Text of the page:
The primary and preferred method of creating new parcels is by way of plan of survey based on actual monuments placed in the ground. However, the Alberta land registration system has historically allowed exceptions in limited circumstances through the creation of parcels by way of metes and bounds description. A provision to authorize descriptive plans was proclaimed in 1988, with the intention of largely replacing the use of metes and bounds descriptions with plans showing graphic representations of the parcels.
While a descriptive plan, like a metes and bounds description, is not based on an actual survey of the new parcel, it does describe boundaries by reference either to sections in the surveyed Alberta Township System or to registered surveyed plans. In addition to giving the Registrar discretion to accept descriptive plans for the creation of new parcels, the Land Titles Act also authorizes the Registrar to prepare descriptive plans to replace existing metes and bounds descriptions.
A plan subdividing volumetric space, other than mines and minerals lying on or under the surface of land, into strata spaces may be registered. Unlike a condominium plan which, except for bare land condominium, requires the boundaries of units to be shown in relation to an existing physical structure, strata space boundaries are independent of physical structures and are determined by planes or curved surfaces having defined geodetic elevation.
Right of Way and Related Site Plans
The Land Titles Act provides for the registration of a plan of survey where land is required for an easement or right of way, a purpose incidental to the undertaking for which a right of way is required, a purpose with respect to a railway or another purpose approved by the Registrar and not provided for in the Land Titles Act. Some examples of these other purposes are:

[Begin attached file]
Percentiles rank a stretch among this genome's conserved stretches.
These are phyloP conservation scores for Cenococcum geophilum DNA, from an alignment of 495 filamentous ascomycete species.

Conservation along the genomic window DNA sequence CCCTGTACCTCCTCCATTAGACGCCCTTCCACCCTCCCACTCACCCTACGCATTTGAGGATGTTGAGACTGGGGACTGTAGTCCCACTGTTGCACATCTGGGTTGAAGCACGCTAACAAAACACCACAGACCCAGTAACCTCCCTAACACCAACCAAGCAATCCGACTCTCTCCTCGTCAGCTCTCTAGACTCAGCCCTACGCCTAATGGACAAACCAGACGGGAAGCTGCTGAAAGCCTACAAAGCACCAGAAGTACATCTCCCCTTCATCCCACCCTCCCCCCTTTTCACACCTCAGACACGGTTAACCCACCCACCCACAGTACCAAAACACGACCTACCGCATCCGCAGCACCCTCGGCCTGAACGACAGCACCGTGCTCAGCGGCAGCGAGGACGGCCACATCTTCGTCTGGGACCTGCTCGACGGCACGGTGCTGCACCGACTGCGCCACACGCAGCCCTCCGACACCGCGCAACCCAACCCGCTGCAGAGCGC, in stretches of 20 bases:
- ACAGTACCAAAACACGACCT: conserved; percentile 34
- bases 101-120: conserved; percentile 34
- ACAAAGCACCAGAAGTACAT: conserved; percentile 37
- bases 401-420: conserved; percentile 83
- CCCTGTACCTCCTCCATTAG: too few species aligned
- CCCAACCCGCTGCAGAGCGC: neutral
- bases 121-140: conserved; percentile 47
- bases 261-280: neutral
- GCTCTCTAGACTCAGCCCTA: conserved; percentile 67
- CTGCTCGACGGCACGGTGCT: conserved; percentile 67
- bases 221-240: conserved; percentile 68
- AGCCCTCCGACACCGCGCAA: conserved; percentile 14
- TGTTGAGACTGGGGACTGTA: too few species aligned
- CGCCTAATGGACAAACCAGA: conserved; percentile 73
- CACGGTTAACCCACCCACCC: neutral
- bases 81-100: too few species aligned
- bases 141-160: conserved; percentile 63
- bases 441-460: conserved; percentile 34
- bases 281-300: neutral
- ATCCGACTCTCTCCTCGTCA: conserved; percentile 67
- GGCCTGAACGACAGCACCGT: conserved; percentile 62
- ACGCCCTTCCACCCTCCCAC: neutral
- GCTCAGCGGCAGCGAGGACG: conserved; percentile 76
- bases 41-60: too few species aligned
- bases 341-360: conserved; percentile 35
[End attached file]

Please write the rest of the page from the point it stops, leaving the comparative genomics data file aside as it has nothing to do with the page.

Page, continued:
a) Plan showing area required for a road closure by-law, lease or a restrictive covenant
b) Plan showing a lake, river, stream or other body of water for the purpose of amending the legal description in a certificate of title due to a change in the natural boundary
The registration of this type of plan does not affect the certificate of title to the land shown on the plan or convey any interest or right to any person. A further instrument, such as a utility right of way, a transfer, a road closure by-law, a lease or an application under section 76 or 90 of the Land Titles Act, must be registered to effect any change to the certificate of title.
Surveys of areas acquired for public purposes such as new roads, road widening, diversion and drainage ditches are undertaken by the provincial government under the authority of the Public Works Act or by the municipality under the authority of the Municipal Government Act.
When a municipality or the Crown acquires land for a road or other public work by an agreement with the owner, title to the land is vested in the city, or in the case of any other municipality, the Crown in right of Alberta by filing a plan of survey at the Land Titles Office. A transfer of land is not required.
As neither a municipality nor the Crown is entitled to the mines and minerals, the titles to mines and minerals are not affected by the registration of the plan.